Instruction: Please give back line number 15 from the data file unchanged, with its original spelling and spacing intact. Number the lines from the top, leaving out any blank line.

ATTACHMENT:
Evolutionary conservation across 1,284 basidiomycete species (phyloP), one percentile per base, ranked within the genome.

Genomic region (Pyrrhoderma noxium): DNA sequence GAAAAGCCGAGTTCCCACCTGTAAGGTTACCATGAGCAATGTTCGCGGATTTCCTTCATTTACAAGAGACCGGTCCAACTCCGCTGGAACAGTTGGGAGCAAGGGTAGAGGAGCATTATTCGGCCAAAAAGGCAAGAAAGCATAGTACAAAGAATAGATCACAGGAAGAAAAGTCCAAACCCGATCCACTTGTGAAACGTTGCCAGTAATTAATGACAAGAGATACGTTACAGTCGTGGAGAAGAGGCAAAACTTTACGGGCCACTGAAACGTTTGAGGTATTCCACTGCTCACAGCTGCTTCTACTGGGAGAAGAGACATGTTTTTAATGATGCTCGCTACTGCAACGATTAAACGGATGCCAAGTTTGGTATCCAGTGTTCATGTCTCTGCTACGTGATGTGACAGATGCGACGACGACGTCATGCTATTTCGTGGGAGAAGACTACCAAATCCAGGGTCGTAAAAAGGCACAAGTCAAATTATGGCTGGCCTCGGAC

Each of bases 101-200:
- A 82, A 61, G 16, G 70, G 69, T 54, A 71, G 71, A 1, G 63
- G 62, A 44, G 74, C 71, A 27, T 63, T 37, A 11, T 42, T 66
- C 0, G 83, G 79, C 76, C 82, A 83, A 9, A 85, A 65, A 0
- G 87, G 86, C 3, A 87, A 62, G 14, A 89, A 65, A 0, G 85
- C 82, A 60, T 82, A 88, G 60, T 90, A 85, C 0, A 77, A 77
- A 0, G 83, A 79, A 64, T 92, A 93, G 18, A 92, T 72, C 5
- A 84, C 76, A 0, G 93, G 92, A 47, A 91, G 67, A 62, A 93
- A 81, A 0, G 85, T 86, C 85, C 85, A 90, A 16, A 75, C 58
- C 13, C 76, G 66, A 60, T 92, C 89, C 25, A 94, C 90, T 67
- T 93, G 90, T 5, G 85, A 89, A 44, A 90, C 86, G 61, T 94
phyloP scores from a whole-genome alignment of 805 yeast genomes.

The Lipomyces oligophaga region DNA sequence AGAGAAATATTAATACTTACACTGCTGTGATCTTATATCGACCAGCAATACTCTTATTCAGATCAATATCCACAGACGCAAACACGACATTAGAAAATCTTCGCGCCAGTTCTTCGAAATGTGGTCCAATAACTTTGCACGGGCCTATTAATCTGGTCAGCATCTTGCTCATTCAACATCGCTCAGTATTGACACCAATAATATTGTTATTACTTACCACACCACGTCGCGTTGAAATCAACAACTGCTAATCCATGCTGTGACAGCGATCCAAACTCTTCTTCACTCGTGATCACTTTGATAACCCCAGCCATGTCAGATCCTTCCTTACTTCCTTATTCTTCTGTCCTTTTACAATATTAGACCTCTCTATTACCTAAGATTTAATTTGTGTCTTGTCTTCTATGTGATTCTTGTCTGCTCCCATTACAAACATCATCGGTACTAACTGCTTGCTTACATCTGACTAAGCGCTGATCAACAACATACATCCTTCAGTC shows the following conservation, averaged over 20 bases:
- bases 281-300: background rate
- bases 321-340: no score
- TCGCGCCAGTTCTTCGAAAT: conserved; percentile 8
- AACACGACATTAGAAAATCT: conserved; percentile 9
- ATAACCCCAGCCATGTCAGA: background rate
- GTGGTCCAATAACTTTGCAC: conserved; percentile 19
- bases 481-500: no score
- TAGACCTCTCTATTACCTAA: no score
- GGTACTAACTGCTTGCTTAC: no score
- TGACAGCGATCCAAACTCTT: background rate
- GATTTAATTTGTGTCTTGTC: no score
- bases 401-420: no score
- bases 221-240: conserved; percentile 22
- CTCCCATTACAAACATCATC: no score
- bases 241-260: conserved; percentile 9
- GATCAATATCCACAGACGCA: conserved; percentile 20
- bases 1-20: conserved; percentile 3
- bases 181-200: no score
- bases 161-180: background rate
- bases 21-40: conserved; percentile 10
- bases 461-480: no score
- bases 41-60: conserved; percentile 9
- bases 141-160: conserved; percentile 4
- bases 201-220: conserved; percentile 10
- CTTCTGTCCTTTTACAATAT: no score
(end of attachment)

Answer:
The Lipomyces oligophaga region DNA sequence AGAGAAATATTAATACTTACACTGCTGTGATCTTATATCGACCAGCAATACTCTTATTCAGATCAATATCCACAGACGCAAACACGACATTAGAAAATCTTCGCGCCAGTTCTTCGAAATGTGGTCCAATAACTTTGCACGGGCCTATTAATCTGGTCAGCATCTTGCTCATTCAACATCGCTCAGTATTGACACCAATAATATTGTTATTACTTACCACACCACGTCGCGTTGAAATCAACAACTGCTAATCCATGCTGTGACAGCGATCCAAACTCTTCTTCACTCGTGATCACTTTGATAACCCCAGCCATGTCAGATCCTTCCTTACTTCCTTATTCTTCTGTCCTTTTACAATATTAGACCTCTCTATTACCTAAGATTTAATTTGTGTCTTGTCTTCTATGTGATTCTTGTCTGCTCCCATTACAAACATCATCGGTACTAACTGCTTGCTTACATCTGACTAAGCGCTGATCAACAACATACATCCTTCAGTC shows the following conservation, averaged over 20 bases: